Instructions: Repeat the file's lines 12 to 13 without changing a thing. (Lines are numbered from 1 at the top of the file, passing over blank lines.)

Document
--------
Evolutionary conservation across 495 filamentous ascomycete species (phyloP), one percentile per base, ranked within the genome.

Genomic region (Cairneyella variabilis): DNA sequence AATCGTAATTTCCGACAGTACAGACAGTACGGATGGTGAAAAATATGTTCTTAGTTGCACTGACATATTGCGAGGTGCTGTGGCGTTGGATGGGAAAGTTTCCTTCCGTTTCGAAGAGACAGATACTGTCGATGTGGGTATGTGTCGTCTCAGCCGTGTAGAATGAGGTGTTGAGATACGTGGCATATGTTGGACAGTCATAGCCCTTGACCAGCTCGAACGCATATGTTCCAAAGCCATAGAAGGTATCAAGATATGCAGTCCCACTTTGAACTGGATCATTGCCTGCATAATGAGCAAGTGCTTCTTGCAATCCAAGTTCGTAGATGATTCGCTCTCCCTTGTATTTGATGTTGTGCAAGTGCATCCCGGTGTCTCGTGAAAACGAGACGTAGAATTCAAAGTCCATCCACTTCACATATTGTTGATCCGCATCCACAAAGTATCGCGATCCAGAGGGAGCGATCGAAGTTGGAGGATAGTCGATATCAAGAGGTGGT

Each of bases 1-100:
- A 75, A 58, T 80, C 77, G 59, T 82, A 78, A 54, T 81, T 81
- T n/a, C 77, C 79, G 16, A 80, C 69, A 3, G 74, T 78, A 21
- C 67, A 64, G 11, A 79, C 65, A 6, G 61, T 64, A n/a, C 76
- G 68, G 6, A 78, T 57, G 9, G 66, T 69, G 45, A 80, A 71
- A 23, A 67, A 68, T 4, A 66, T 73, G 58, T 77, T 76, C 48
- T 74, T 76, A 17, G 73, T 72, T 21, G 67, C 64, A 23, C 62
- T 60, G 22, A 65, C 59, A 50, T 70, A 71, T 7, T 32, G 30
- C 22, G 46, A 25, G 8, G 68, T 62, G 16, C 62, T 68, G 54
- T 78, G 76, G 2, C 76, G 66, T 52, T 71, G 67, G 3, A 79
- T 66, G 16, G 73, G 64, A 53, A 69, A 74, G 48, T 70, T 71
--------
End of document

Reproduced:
- T 78, G 76, G 2, C 76, G 66, T 52, T 71, G 67, G 3, A 79
- T 66, G 16, G 73, G 64, A 53, A 69, A 74, G 48, T 70, T 71